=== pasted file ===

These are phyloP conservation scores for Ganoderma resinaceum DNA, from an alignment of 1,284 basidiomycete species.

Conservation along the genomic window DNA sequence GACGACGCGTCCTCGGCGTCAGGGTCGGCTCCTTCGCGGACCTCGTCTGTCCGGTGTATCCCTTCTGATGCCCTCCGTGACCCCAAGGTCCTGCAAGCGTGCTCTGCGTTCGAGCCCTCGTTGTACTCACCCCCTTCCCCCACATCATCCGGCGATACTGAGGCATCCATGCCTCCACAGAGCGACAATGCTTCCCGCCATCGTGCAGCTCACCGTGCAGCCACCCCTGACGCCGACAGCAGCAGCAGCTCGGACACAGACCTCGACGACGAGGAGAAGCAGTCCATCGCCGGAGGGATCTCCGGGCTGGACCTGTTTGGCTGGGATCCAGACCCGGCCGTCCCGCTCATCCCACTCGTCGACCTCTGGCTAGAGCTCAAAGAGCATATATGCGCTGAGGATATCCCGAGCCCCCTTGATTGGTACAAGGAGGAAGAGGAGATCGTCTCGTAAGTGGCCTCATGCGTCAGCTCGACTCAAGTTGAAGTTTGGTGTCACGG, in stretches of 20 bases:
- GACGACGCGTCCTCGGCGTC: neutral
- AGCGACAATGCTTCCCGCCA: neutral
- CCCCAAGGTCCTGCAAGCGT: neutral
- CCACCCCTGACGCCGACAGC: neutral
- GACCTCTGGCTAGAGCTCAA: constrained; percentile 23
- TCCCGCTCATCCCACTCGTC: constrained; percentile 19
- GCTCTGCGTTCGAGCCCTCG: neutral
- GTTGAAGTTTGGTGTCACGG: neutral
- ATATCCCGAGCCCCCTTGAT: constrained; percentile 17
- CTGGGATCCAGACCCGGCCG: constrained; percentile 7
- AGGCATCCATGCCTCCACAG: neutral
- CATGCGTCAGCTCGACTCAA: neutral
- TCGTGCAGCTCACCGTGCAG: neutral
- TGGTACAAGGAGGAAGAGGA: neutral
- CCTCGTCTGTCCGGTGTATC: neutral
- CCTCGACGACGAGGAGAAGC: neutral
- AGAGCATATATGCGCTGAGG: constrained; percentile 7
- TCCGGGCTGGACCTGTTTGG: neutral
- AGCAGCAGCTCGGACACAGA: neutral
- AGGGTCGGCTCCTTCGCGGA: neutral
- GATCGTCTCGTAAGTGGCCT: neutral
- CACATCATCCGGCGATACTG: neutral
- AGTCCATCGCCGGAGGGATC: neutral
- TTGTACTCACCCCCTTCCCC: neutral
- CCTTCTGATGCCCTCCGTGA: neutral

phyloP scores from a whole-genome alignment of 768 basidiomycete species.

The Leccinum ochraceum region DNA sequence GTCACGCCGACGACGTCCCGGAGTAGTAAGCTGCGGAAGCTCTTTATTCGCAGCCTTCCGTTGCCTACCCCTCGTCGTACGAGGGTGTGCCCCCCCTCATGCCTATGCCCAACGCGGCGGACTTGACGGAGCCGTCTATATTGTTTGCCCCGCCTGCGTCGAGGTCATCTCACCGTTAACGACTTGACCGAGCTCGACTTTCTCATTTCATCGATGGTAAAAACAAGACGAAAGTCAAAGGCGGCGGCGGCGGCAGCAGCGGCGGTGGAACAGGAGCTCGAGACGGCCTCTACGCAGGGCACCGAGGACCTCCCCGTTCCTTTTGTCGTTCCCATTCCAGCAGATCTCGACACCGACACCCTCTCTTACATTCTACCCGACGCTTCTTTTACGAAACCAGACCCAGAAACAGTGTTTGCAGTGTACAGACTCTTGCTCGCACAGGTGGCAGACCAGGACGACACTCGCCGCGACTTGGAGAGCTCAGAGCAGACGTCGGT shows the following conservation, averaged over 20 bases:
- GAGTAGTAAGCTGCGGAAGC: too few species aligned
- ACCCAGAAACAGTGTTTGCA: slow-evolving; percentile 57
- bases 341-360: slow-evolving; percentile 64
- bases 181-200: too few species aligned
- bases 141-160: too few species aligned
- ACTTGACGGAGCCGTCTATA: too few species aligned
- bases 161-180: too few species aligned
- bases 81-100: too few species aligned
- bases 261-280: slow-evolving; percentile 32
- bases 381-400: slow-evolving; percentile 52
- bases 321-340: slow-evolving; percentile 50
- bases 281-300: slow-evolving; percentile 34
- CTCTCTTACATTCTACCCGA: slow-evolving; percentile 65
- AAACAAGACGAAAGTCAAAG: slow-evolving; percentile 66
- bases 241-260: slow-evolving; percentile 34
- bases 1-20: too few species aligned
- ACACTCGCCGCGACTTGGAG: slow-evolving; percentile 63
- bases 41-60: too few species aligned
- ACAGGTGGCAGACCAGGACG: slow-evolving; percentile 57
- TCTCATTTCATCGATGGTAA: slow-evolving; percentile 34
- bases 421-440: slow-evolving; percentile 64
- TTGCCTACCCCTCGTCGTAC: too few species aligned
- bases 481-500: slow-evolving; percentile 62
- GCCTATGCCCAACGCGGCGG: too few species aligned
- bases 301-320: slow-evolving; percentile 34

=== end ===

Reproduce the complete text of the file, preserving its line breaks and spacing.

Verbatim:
These are phyloP conservation scores for Ganoderma resinaceum DNA, from an alignment of 1,284 basidiomycete species.

Conservation along the genomic window DNA sequence GACGACGCGTCCTCGGCGTCAGGGTCGGCTCCTTCGCGGACCTCGTCTGTCCGGTGTATCCCTTCTGATGCCCTCCGTGACCCCAAGGTCCTGCAAGCGTGCTCTGCGTTCGAGCCCTCGTTGTACTCACCCCCTTCCCCCACATCATCCGGCGATACTGAGGCATCCATGCCTCCACAGAGCGACAATGCTTCCCGCCATCGTGCAGCTCACCGTGCAGCCACCCCTGACGCCGACAGCAGCAGCAGCTCGGACACAGACCTCGACGACGAGGAGAAGCAGTCCATCGCCGGAGGGATCTCCGGGCTGGACCTGTTTGGCTGGGATCCAGACCCGGCCGTCCCGCTCATCCCACTCGTCGACCTCTGGCTAGAGCTCAAAGAGCATATATGCGCTGAGGATATCCCGAGCCCCCTTGATTGGTACAAGGAGGAAGAGGAGATCGTCTCGTAAGTGGCCTCATGCGTCAGCTCGACTCAAGTTGAAGTTTGGTGTCACGG, in stretches of 20 bases:
- GACGACGCGTCCTCGGCGTC: neutral
- AGCGACAATGCTTCCCGCCA: neutral
- CCCCAAGGTCCTGCAAGCGT: neutral
- CCACCCCTGACGCCGACAGC: neutral
- GACCTCTGGCTAGAGCTCAA: constrained; percentile 23
- TCCCGCTCATCCCACTCGTC: constrained; percentile 19
- GCTCTGCGTTCGAGCCCTCG: neutral
- GTTGAAGTTTGGTGTCACGG: neutral
- ATATCCCGAGCCCCCTTGAT: constrained; percentile 17
- CTGGGATCCAGACCCGGCCG: constrained; percentile 7
- AGGCATCCATGCCTCCACAG: neutral
- CATGCGTCAGCTCGACTCAA: neutral
- TCGTGCAGCTCACCGTGCAG: neutral
- TGGTACAAGGAGGAAGAGGA: neutral
- CCTCGTCTGTCCGGTGTATC: neutral
- CCTCGACGACGAGGAGAAGC: neutral
- AGAGCATATATGCGCTGAGG: constrained; percentile 7
- TCCGGGCTGGACCTGTTTGG: neutral
- AGCAGCAGCTCGGACACAGA: neutral
- AGGGTCGGCTCCTTCGCGGA: neutral
- GATCGTCTCGTAAGTGGCCT: neutral
- CACATCATCCGGCGATACTG: neutral
- AGTCCATCGCCGGAGGGATC: neutral
- TTGTACTCACCCCCTTCCCC: neutral
- CCTTCTGATGCCCTCCGTGA: neutral

phyloP scores from a whole-genome alignment of 768 basidiomycete species.

The Leccinum ochraceum region DNA sequence GTCACGCCGACGACGTCCCGGAGTAGTAAGCTGCGGAAGCTCTTTATTCGCAGCCTTCCGTTGCCTACCCCTCGTCGTACGAGGGTGTGCCCCCCCTCATGCCTATGCCCAACGCGGCGGACTTGACGGAGCCGTCTATATTGTTTGCCCCGCCTGCGTCGAGGTCATCTCACCGTTAACGACTTGACCGAGCTCGACTTTCTCATTTCATCGATGGTAAAAACAAGACGAAAGTCAAAGGCGGCGGCGGCGGCAGCAGCGGCGGTGGAACAGGAGCTCGAGACGGCCTCTACGCAGGGCACCGAGGACCTCCCCGTTCCTTTTGTCGTTCCCATTCCAGCAGATCTCGACACCGACACCCTCTCTTACATTCTACCCGACGCTTCTTTTACGAAACCAGACCCAGAAACAGTGTTTGCAGTGTACAGACTCTTGCTCGCACAGGTGGCAGACCAGGACGACACTCGCCGCGACTTGGAGAGCTCAGAGCAGACGTCGGT shows the following conservation, averaged over 20 bases:
- GAGTAGTAAGCTGCGGAAGC: too few species aligned
- ACCCAGAAACAGTGTTTGCA: slow-evolving; percentile 57
- bases 341-360: slow-evolving; percentile 64
- bases 181-200: too few species aligned
- bases 141-160: too few species aligned
- ACTTGACGGAGCCGTCTATA: too few species aligned
- bases 161-180: too few species aligned
- bases 81-100: too few species aligned
- bases 261-280: slow-evolving; percentile 32
- bases 381-400: slow-evolving; percentile 52
- bases 321-340: slow-evolving; percentile 50
- bases 281-300: slow-evolving; percentile 34
- CTCTCTTACATTCTACCCGA: slow-evolving; percentile 65
- AAACAAGACGAAAGTCAAAG: slow-evolving; percentile 66
- bases 241-260: slow-evolving; percentile 34
- bases 1-20: too few species aligned
- ACACTCGCCGCGACTTGGAG: slow-evolving; percentile 63
- bases 41-60: too few species aligned
- ACAGGTGGCAGACCAGGACG: slow-evolving; percentile 57
- TCTCATTTCATCGATGGTAA: slow-evolving; percentile 34
- bases 421-440: slow-evolving; percentile 64
- TTGCCTACCCCTCGTCGTAC: too few species aligned
- bases 481-500: slow-evolving; percentile 62
- GCCTATGCCCAACGCGGCGG: too few species aligned
- bases 301-320: slow-evolving; percentile 34